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I Contour integration - reversing orientation

  1. Oct 5, 2016 #1
    I have been reading through "Complex Analysis for Mathematics & Engineering" by J. Matthews and R.Howell, and I'm a bit confused about the way in which they have parametrised the opposite orientation of a contour ##\mathcal{C}##.

    Using their notation, consider a contour ##\mathcal{C}## with parametrisation $$\mathcal{C}:\;z_{1}(t)=x(t)+iy(t)\,,\;\;\; a\leq t\leq b$$ Then the opposite curve ##-\mathcal{C}## traces out the same set of points but in the reverse order, and it has the parametrisation $$-\mathcal{C}:\;z_{2}(t)=x(-t)+iy(-t)\,,\;\;\; -a\leq t\leq -b$$ They then go on to say that since ##z_{2}(t)=z_{1}(-t)##, it is easy to see that ##-\mathcal{C}## is merely ##\mathcal{C}## traversed in the opposite sense.

    However, I don't quite see why the contour ##-\mathcal{C}## is parametrised this way? Naively, I would've though it would be something like $$-\mathcal{C}:\;z_{2}(t)=x(t)+iy(t)\,,\;\;\; b\leq t\leq a$$

    Furthermore, how does one show that if two contours ##\mathcal{C}_{1}## and ##\mathcal{C}_{2}## are placed end to end, such that the terminal point of ##\mathcal{C}_{1}## coincides with the initial point ##\mathcal{C}_{2}##, then the integral over the contour ##\mathcal{C}=\mathcal{C}_{1}+\mathcal{C}_{2}## has the property $$\int_{\mathcal{C}}f(z)dz=\int_{\mathcal{C}_{1}+\mathcal{C}_{2}}f(z)dz= \int_{\mathcal{C}_{1}}f(z)dz+\int_{\mathcal{C}_{2}}f(z)dz$$ Would one use the following parametrisations: $$\mathcal{C}_{1}:\;z(t)=x(t)+iy(t)\,,\;\;\; a\leq t\leq b\\ \mathcal{C}_{2}:\;z(t)=x(t)+iy(t)\,,\;\;\; b\leq t\leq c$$ Then, $$\int_{\mathcal{C}_{1}}f(z)dz+\int_{\mathcal{C}_{2}}f(z)dz=\int_{a}^{b}f(z(t))z'(t)dt+\int_{b}^{c}f(z(t))z'(t)dt=\int_{a}^{c}f(z(t))z'(t)dt=\int_{\mathcal{C}_{1}+\mathcal{C}_{2}}f(z)dz=\int_{\mathcal{C}}f(z)dz$$ where $$\mathcal{C}:\;z(t)=x(t)+iy(t)\,,\;\;\; a\leq t\leq c$$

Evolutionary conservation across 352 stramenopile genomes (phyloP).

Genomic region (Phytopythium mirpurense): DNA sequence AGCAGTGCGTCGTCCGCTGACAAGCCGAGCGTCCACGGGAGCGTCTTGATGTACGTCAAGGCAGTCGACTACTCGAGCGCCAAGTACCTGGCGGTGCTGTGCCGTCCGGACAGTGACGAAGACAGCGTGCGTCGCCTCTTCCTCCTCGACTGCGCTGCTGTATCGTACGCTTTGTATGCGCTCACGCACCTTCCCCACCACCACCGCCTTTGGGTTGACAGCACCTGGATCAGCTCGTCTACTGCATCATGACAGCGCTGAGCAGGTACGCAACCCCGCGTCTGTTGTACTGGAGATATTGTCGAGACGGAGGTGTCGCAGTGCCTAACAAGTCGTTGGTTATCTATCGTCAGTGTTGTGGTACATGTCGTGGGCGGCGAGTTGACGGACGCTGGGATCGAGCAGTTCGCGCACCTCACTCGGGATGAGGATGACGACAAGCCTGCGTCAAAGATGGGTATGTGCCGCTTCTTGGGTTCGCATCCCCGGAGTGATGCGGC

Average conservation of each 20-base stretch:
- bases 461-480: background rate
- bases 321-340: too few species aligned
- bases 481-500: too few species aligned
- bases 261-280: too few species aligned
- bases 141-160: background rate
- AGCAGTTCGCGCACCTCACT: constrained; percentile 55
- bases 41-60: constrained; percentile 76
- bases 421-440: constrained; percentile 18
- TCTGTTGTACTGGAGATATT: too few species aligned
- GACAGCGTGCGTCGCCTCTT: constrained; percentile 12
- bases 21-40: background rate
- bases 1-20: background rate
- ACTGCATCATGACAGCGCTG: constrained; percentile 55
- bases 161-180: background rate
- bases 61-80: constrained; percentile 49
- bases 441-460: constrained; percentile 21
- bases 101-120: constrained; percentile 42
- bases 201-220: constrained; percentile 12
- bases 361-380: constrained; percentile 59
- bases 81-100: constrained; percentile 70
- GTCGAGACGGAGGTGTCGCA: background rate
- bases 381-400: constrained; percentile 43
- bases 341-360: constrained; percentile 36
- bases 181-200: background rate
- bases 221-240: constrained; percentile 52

2. jcsd
  3. Oct 5, 2016 #2

    Erland

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    You must have ##-b\le t\le -a##, since ##-a>-b##.
    You can't have ##b\le t\le a##, since ##b>a##.
    Yes, this is the simplest way to do this.
     
  4. Oct 6, 2016 #3
    Apologies, I must've misquoted the book on this bit.
    Is the point that if we want to traverse the contour in the opposite direction then we must choose the parameter such that it ranges in the opposite direction, but since ##b>a## we must consider ##-a## and ##-b## such that ##-b<-a## and ##-b<t<-a##. Since the contour is the same, but simply being traversed in the opposite direction we require the value of ##z_{2}(t)## for ##t=-b## to coincide with the value of ##z_{1}(t)## for ##t=b##, and similarly for all other points in the range, hence we require that ##z_{2}(t)=x(-t)+iy(-t)=z_{1}(-t)##. As such, we have that ##z_{2}(-b)=z_{1}(b)## and ##z_{2}(-a)=z_{1}(a)## as required.
     
  5. Oct 6, 2016 #4

    Erland

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    Yes, that is correct.

    There are other alternatives to parametrize the opposite contour though. One possibility is to choose the parameter interval as the same as the originial one: ##a\le t\le b##, and define ##z_2(t)=z_1(a+b-t)##, but your parametrization is simpler, in my opinion.
     
  6. Oct 6, 2016 #5
    Would be very beneficial to you if you did some experimenting Frank. Sounds like the book meant a closed contour with for example ##x(t)=\cos(t)## and ##y(t)=\sin(t)## but you should confirm that experimentally for example in Mathematica: actually set up a ParametricPlot with those parameters preferably in a Manipulate context and then run the controls to visually convince yourself that the path is reversed. This I believe will help you greatly later on when the question is not so easy and you will have by then experience investigating Complex Analysis experimentally.
     
  7. Oct 6, 2016 #6
    Ah ok. I think I get it now. Thanks for your help!

    Good idea. I'll have a go.
     
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